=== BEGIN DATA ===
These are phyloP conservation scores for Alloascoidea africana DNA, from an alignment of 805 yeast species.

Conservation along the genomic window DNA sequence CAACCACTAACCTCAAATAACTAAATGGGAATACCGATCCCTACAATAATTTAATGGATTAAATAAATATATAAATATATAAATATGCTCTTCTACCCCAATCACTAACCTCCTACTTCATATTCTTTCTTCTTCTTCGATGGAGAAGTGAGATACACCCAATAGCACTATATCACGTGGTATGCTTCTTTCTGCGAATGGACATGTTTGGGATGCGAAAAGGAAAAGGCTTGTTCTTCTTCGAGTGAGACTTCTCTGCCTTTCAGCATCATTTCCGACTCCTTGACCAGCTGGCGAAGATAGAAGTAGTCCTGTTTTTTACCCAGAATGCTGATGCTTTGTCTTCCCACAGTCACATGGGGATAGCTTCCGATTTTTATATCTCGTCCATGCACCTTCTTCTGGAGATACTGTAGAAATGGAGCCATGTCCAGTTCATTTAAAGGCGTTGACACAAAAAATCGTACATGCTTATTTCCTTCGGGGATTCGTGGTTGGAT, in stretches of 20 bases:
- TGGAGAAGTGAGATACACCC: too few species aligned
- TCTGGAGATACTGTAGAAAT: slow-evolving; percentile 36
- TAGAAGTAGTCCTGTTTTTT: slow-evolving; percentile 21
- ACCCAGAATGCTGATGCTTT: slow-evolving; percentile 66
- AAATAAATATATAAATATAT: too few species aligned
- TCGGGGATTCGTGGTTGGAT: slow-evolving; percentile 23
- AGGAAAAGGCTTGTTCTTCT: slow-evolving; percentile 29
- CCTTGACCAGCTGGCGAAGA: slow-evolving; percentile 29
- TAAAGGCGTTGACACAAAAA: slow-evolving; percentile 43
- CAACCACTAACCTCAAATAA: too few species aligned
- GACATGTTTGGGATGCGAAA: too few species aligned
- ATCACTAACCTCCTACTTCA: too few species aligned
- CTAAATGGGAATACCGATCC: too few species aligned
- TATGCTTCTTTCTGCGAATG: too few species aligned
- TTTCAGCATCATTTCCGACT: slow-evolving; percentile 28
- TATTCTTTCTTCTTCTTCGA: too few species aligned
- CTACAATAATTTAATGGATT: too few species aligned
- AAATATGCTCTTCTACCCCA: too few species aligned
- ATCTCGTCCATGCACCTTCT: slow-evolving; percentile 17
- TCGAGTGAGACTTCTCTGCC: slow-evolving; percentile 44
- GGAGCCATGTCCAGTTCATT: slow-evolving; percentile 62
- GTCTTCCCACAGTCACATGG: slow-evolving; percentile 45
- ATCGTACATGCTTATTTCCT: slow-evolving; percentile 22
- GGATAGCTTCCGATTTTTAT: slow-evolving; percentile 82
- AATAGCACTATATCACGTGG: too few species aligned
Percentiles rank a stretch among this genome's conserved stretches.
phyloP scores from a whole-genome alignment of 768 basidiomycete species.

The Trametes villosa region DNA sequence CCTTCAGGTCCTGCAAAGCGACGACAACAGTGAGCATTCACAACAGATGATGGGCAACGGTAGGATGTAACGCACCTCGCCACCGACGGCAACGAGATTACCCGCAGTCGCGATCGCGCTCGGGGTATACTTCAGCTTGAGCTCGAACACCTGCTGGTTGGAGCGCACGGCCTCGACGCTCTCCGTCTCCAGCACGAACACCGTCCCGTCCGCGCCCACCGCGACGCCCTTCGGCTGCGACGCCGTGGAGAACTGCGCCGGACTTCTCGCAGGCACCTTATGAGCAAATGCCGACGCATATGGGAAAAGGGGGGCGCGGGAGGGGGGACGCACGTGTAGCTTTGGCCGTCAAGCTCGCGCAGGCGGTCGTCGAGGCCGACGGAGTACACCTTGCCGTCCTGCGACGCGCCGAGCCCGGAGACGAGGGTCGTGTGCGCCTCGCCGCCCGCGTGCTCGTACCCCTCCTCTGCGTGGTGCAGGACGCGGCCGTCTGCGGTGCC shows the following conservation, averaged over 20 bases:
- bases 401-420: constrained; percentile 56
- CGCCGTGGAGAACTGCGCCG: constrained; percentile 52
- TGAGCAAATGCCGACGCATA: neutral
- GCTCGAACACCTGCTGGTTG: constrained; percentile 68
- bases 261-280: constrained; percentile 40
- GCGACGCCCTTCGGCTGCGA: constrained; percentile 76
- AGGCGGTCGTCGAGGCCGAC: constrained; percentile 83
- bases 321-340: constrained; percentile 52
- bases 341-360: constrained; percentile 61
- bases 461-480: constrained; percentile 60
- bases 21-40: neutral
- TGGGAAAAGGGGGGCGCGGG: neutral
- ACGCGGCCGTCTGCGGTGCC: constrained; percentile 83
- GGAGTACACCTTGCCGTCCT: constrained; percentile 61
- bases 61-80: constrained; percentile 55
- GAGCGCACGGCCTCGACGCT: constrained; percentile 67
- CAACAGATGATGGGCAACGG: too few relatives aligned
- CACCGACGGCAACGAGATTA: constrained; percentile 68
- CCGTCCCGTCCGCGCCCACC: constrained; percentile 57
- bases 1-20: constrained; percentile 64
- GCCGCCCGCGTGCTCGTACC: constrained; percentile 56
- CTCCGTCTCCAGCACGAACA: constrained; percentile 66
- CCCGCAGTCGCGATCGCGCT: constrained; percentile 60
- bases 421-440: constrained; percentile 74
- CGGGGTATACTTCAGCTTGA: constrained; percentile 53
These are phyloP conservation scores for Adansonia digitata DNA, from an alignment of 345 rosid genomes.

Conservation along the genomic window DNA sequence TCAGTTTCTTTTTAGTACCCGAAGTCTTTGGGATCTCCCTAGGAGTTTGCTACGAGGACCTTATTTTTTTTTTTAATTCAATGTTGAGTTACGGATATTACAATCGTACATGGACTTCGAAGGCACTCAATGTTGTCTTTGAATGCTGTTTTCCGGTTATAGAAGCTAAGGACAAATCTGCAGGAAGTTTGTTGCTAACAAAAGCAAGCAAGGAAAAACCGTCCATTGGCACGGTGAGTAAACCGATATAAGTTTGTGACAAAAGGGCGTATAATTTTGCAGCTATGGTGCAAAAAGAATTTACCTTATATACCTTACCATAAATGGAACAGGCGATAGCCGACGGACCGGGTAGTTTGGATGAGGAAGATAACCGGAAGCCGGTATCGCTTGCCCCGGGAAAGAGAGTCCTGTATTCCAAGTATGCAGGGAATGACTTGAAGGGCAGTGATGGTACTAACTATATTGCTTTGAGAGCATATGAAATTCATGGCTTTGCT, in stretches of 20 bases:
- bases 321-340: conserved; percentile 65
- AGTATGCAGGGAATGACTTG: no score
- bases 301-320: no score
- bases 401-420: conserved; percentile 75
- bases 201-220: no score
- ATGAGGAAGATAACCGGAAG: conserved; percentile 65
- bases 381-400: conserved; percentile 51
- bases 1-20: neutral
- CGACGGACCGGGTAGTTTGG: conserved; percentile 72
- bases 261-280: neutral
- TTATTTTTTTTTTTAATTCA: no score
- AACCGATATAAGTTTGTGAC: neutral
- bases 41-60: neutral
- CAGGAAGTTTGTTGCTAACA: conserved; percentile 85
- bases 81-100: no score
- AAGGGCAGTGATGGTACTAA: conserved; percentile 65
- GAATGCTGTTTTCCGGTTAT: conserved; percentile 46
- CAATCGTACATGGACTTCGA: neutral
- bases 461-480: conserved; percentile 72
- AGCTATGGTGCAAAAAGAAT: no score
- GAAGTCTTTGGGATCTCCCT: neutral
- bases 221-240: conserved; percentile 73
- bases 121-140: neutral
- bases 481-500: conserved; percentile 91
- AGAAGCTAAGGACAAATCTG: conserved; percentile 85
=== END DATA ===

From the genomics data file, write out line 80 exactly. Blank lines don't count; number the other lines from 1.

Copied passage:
- bases 121-140: neutral